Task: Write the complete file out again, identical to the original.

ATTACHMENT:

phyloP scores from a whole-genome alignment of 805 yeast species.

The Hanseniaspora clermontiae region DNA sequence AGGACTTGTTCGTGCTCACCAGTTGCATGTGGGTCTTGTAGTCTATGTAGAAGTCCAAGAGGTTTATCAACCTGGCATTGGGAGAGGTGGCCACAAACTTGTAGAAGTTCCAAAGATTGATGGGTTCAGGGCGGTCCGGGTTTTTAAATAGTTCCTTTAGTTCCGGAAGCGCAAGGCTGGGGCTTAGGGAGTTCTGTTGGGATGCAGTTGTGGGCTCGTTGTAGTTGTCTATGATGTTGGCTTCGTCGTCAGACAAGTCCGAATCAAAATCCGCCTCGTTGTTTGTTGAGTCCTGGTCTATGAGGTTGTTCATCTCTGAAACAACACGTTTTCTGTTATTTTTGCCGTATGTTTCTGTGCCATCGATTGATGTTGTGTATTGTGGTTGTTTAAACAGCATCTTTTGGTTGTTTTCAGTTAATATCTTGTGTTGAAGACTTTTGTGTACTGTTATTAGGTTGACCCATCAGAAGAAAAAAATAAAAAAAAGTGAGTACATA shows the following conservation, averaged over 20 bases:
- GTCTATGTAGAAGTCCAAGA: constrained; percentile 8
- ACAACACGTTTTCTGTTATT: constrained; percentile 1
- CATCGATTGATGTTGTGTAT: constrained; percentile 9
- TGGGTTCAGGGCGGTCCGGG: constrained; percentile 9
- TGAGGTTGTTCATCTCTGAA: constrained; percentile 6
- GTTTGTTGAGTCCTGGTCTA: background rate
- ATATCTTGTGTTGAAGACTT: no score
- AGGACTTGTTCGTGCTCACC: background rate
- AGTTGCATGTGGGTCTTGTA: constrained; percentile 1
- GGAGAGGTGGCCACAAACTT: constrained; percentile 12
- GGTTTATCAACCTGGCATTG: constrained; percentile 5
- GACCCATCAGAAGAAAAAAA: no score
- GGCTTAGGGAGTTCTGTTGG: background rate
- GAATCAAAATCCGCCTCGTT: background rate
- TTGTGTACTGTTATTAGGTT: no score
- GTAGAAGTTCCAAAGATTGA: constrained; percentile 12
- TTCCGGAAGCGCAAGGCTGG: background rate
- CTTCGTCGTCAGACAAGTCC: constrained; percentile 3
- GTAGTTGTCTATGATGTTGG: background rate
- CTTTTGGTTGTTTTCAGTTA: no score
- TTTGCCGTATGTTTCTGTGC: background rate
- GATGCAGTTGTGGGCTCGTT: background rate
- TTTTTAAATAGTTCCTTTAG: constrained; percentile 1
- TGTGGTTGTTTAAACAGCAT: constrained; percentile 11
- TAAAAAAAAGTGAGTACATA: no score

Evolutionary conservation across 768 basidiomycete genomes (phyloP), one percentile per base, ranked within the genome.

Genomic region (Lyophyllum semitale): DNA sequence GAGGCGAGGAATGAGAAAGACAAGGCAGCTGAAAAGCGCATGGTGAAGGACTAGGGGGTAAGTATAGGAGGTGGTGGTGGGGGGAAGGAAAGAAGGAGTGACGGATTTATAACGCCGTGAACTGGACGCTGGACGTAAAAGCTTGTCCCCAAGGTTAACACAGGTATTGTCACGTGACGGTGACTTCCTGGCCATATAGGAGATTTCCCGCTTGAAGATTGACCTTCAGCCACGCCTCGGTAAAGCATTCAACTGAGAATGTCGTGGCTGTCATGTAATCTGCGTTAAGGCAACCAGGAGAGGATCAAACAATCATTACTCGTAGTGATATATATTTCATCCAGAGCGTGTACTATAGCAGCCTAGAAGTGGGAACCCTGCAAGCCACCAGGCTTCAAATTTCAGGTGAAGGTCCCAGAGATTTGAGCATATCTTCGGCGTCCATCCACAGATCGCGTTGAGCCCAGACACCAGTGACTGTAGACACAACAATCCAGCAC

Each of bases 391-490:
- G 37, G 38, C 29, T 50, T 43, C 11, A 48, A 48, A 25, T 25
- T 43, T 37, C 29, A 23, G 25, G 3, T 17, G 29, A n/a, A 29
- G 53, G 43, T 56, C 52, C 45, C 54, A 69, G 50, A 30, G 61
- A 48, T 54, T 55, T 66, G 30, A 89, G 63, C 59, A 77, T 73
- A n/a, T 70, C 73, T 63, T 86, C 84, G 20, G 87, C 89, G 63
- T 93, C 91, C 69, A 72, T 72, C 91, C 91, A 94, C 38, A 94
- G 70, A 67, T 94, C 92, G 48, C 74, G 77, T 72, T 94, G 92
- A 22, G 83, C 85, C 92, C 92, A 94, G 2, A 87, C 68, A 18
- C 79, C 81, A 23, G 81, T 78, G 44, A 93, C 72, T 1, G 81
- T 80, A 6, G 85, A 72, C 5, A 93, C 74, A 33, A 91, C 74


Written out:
phyloP scores from a whole-genome alignment of 805 yeast species.

The Hanseniaspora clermontiae region DNA sequence AGGACTTGTTCGTGCTCACCAGTTGCATGTGGGTCTTGTAGTCTATGTAGAAGTCCAAGAGGTTTATCAACCTGGCATTGGGAGAGGTGGCCACAAACTTGTAGAAGTTCCAAAGATTGATGGGTTCAGGGCGGTCCGGGTTTTTAAATAGTTCCTTTAGTTCCGGAAGCGCAAGGCTGGGGCTTAGGGAGTTCTGTTGGGATGCAGTTGTGGGCTCGTTGTAGTTGTCTATGATGTTGGCTTCGTCGTCAGACAAGTCCGAATCAAAATCCGCCTCGTTGTTTGTTGAGTCCTGGTCTATGAGGTTGTTCATCTCTGAAACAACACGTTTTCTGTTATTTTTGCCGTATGTTTCTGTGCCATCGATTGATGTTGTGTATTGTGGTTGTTTAAACAGCATCTTTTGGTTGTTTTCAGTTAATATCTTGTGTTGAAGACTTTTGTGTACTGTTATTAGGTTGACCCATCAGAAGAAAAAAATAAAAAAAAGTGAGTACATA shows the following conservation, averaged over 20 bases:
- GTCTATGTAGAAGTCCAAGA: constrained; percentile 8
- ACAACACGTTTTCTGTTATT: constrained; percentile 1
- CATCGATTGATGTTGTGTAT: constrained; percentile 9
- TGGGTTCAGGGCGGTCCGGG: constrained; percentile 9
- TGAGGTTGTTCATCTCTGAA: constrained; percentile 6
- GTTTGTTGAGTCCTGGTCTA: background rate
- ATATCTTGTGTTGAAGACTT: no score
- AGGACTTGTTCGTGCTCACC: background rate
- AGTTGCATGTGGGTCTTGTA: constrained; percentile 1
- GGAGAGGTGGCCACAAACTT: constrained; percentile 12
- GGTTTATCAACCTGGCATTG: constrained; percentile 5
- GACCCATCAGAAGAAAAAAA: no score
- GGCTTAGGGAGTTCTGTTGG: background rate
- GAATCAAAATCCGCCTCGTT: background rate
- TTGTGTACTGTTATTAGGTT: no score
- GTAGAAGTTCCAAAGATTGA: constrained; percentile 12
- TTCCGGAAGCGCAAGGCTGG: background rate
- CTTCGTCGTCAGACAAGTCC: constrained; percentile 3
- GTAGTTGTCTATGATGTTGG: background rate
- CTTTTGGTTGTTTTCAGTTA: no score
- TTTGCCGTATGTTTCTGTGC: background rate
- GATGCAGTTGTGGGCTCGTT: background rate
- TTTTTAAATAGTTCCTTTAG: constrained; percentile 1
- TGTGGTTGTTTAAACAGCAT: constrained; percentile 11
- TAAAAAAAAGTGAGTACATA: no score

Evolutionary conservation across 768 basidiomycete genomes (phyloP), one percentile per base, ranked within the genome.

Genomic region (Lyophyllum semitale): DNA sequence GAGGCGAGGAATGAGAAAGACAAGGCAGCTGAAAAGCGCATGGTGAAGGACTAGGGGGTAAGTATAGGAGGTGGTGGTGGGGGGAAGGAAAGAAGGAGTGACGGATTTATAACGCCGTGAACTGGACGCTGGACGTAAAAGCTTGTCCCCAAGGTTAACACAGGTATTGTCACGTGACGGTGACTTCCTGGCCATATAGGAGATTTCCCGCTTGAAGATTGACCTTCAGCCACGCCTCGGTAAAGCATTCAACTGAGAATGTCGTGGCTGTCATGTAATCTGCGTTAAGGCAACCAGGAGAGGATCAAACAATCATTACTCGTAGTGATATATATTTCATCCAGAGCGTGTACTATAGCAGCCTAGAAGTGGGAACCCTGCAAGCCACCAGGCTTCAAATTTCAGGTGAAGGTCCCAGAGATTTGAGCATATCTTCGGCGTCCATCCACAGATCGCGTTGAGCCCAGACACCAGTGACTGTAGACACAACAATCCAGCAC

Each of bases 391-490:
- G 37, G 38, C 29, T 50, T 43, C 11, A 48, A 48, A 25, T 25
- T 43, T 37, C 29, A 23, G 25, G 3, T 17, G 29, A n/a, A 29
- G 53, G 43, T 56, C 52, C 45, C 54, A 69, G 50, A 30, G 61
- A 48, T 54, T 55, T 66, G 30, A 89, G 63, C 59, A 77, T 73
- A n/a, T 70, C 73, T 63, T 86, C 84, G 20, G 87, C 89, G 63
- T 93, C 91, C 69, A 72, T 72, C 91, C 91, A 94, C 38, A 94
- G 70, A 67, T 94, C 92, G 48, C 74, G 77, T 72, T 94, G 92
- A 22, G 83, C 85, C 92, C 92, A 94, G 2, A 87, C 68, A 18
- C 79, C 81, A 23, G 81, T 78, G 44, A 93, C 72, T 1, G 81
- T 80, A 6, G 85, A 72, C 5, A 93, C 74, A 33, A 91, C 74